Speedway said to be eying Route 130
A Midwestern gas-station chain might build a new station along Route 130 in Penn Township.
Engineers for Speedway have been doing soil-boring tests on property near the Pleasant Valley Road intersection as they prepare for a hearing before the Planning and Zoning Commission, township community-development director Dallas Leonard said.
“They want to get in there as soon as possible,” Leonard said.
A new gas station — or other retail opportunity — could be the beginning of new development along that corridor near the Rite Aid drug store, township officials said.
TCMZT Realty Group owns the 4-acre, commercially zoned property on the north side of Route 130 where Speedway representatives are testing. A parcel of land separates that lot and the Rite Aid.
An official for real-estate company Avison Young, which is marketing the property, said there is a sales agreement, but he declined to identify the buyer. However, he confirmed he has spoken with a variety of national chains that are interested in developing a convenience store, restaurant or retail stores there.
TCMZT also has 14 acres for sale behind the property along Route 130.
“It's exciting,” said Jim Kelly, a principal and senior vice president for Avison Young's Pittsburgh office. “Hopefully, we'll get some of these things put together, and it'll be part of a bigger development.”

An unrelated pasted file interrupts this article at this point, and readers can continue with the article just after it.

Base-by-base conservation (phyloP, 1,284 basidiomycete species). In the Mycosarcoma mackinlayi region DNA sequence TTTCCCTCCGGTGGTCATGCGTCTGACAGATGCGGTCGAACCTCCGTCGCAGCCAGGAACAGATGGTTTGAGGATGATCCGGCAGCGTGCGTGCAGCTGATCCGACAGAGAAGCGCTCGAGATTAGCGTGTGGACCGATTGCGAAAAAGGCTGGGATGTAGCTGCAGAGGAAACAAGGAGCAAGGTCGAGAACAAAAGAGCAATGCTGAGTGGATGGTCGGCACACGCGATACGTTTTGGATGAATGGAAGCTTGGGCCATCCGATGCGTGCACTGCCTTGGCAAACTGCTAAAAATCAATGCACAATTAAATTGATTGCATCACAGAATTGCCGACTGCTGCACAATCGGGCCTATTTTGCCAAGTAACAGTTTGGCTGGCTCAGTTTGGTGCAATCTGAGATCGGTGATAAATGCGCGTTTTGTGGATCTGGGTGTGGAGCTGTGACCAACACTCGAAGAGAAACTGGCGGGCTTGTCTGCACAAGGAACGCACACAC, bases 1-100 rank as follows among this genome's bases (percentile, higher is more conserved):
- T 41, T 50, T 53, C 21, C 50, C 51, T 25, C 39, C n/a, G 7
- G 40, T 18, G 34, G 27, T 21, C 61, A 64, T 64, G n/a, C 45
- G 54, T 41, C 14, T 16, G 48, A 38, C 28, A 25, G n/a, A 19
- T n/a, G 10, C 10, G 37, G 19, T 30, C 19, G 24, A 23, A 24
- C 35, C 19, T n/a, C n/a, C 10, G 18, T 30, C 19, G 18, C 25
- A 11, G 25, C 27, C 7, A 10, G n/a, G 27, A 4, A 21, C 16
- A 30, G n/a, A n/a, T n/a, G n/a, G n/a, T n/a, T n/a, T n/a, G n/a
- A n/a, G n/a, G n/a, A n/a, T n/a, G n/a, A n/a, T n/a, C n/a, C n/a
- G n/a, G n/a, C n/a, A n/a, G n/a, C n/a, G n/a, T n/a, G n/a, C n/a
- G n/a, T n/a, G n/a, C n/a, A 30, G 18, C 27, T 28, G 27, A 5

Ohio-based Speedway now operates in nine states after pushing into Pennsylvania and Tennessee this year. Sunoco stations in Murrysville, Monroeville and the Squirrel Hill neighborhood of Pittsburgh were converted into Speedways in recent months.
Speedway also is trying to build new stations in Unity Township, New Stanton, Delmont and Oakmont.
Brandon Daniels, a spokesman for Marathon Petroleum, Speedway's parent company, said the gas-station chain is evaluating new markets in Pennsylvania, but he declined comment about a possible Penn Township site.
If a Speedway project moves forward, it would be the first new development in that area since the construction of the new bridge over the Pennsylvania Turnpike last year.
Township officials have been hoping the $6.4-million project to widen the bridge would entice businesses to that area on top of the benefit of easing some rush-hour traffic jams.
Commissioner Chuck Horvat, who is retiring after four terms, said the officials have been trying to promote that area for business development for more than a decade.
Meanwhile, Charleroi Federal Savings Bank officials are continuing to evaluate their options for building a branch between the Rite Aid and the TCMZT property, bank president and CEO Neil D. Bassi said.
The bank bought the land in the early 2000s, but officials have no strict timeline for construction, he said.